Creating art

A new way of thinking using the body of the dancer: Ballet Austin’s New American Talent/Dance

A new way of thinking using the body of the dancer: Ballet Austin’s New American Talent/Dance

Ballet Austin Artistic Director Stephen Mills offers this essay as part of our coverage of the New American Talent/Dance (NAT/D)

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The first dance to which I was exposed was a televised performance of Act II of the revered ballet Swan Lake. Being raised in a small rural town in Kentucky, I was inexplicably mesmerized by the women’s beauty and the way they were engaging with and reacting to the music. To this day, it remains one of my most memorable dance events. Maybe you never forget your first? Or, maybe Swan Lake is just that good! 

However, as much as I love Swan Lake, my dance life would be very narrow if that dance, with that music, from that period of time was all I could consume. I need more than Giselle, The Sleeping Beauty and The Nutcracker to live a healthy art-filled life. All are wonderful ballets, but these works represent an era of opulence, chivalry, royalty and romance that is no longer visible in our world.  Like Monet’s Waterlilies and Beethoven’s Fifth Symphony, they are beautiful representations of someone else’s experience, era and aesthetic.

Today we struggle with different issues than our predecessors, and art’s responsibility is to engage and react in a contemporary conversation with those issues.

Ballet Austin’s New American Talent/Dance project is one method of dance creation that, to me, allows young dance makers to tell us what’s on their minds. Through metaphor and gesture, dance has a unique ability to cut through artifice and decoration to say important things.

 An idea of great beauty in thought and design often has to wait patiently while mere humans intellectually catch up. Cubism, expressionism and neo-classicism were all experiments which had, at least in the beginning, the potential to fail.  

The project identifies three early to mid-career choreographers from across the country, and provides them with world-class dancers and a platform on which to make comment. By taking away some of the financial challenges choreographers face, NAT/D allows mental and spiritual space for the artist to make something special. 

Sometimes the work they make is very complex, at other times simple. NAT/D artists have made political work that has caused uncomfortable blowback for the company. Sometimes the new work is highly dynamic and engaging; and sometimes not as much. However, the reason I created the project was because I’m interested in the ways in which people think about and explain things; dance makers do that through the bodies of dancers.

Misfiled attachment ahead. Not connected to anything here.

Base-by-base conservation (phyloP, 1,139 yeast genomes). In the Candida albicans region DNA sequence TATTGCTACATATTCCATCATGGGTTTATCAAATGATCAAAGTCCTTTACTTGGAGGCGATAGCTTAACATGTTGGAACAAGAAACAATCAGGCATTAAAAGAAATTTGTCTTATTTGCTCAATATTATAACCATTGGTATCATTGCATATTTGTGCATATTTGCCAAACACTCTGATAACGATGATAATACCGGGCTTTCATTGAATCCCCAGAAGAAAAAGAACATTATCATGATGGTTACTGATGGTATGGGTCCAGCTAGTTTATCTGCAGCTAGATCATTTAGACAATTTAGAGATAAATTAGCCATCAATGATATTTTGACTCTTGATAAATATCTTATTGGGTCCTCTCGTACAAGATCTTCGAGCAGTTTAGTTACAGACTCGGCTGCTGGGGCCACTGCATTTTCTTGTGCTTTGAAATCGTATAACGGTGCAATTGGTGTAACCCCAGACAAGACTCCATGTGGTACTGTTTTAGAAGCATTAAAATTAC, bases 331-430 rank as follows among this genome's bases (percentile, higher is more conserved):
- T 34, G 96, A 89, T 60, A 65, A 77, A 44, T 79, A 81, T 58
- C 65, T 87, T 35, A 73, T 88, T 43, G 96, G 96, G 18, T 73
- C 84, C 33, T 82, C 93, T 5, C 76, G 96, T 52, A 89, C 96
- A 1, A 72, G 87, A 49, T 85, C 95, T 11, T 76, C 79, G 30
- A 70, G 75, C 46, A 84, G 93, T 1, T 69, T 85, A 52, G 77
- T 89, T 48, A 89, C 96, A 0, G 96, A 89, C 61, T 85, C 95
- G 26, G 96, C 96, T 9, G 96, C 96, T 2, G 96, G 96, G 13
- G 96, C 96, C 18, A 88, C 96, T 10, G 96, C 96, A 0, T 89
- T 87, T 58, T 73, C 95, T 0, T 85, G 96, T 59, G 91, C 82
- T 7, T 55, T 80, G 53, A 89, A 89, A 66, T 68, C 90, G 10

Paradoxically, I am less interested in the actual product/piece than I am in the process of people coming together, sharing ideas, working out problems and, in the end, making something new from absolutely nothing. 

From the other side of the footlights, the audience engages in a very different conversation. NAT/D is a competitive project with $20,000 in prize money awarded. Additionally, an audience prize is awarded each night. 

The audience takes their role very seriously and engages in a way I hadn’t anticipated when creating the project.  Because their votes are an integral part of the process, it is not unusual to walk through the lobby of the theater and listen to audience members advocating for their favorite work. The audience experience becomes less passive and more active. They really engage in critical analysis of the work.

Swan Lake was considered a failure when it premiered at the end of the 19th century; Tchaikovsky’s music was admired, but the choreography was dismissed. Only in its second life, choreographed by Marius Petipa and Lev Ivanov, did this beloved dance become legend. 

In thinking about art today, we have to remember that even the most revered work was once new, suspicious, and often harshly criticized.  Balanchine’s great neo-classic work Serenade was derided at its premiere yet, 70 years later, the dance endures as the choreographer’s signature work.

An idea of great beauty in thought and design often has to wait patiently while mere humans intellectually catch up. Cubism, expressionism and neo-classicism were all experiments which had, at least in the beginning, the potential to fail. 

Dance, music, art, literature and technology must continue to progress and refresh. To me, projects like New American Talent/Dance are not only essential in the support of dance makers, but they are essential to the validity, longevity and dynamism of dance itself. By definition, it is a forum for new movement technologies and ideas.

The project allows artists the space, time and financial resources to investigate new ways of tackling complex questions and issues through physical metaphor. The body becomes the teacher. And while NAT/D is a competition, I believe success should be measured through the artist’s ability to share ideas and willingness to engage in this uncertain process called creation.

Austin Photo: Author_Stephen Mills
Ballet Austin Artistic Director Stephen Mills
Austin Photo Set: News_Stephen_New American Talent/Dance_feb 2012_dancers
New American Talent/Dance at Ballet Austin Photo by Tony Spielberg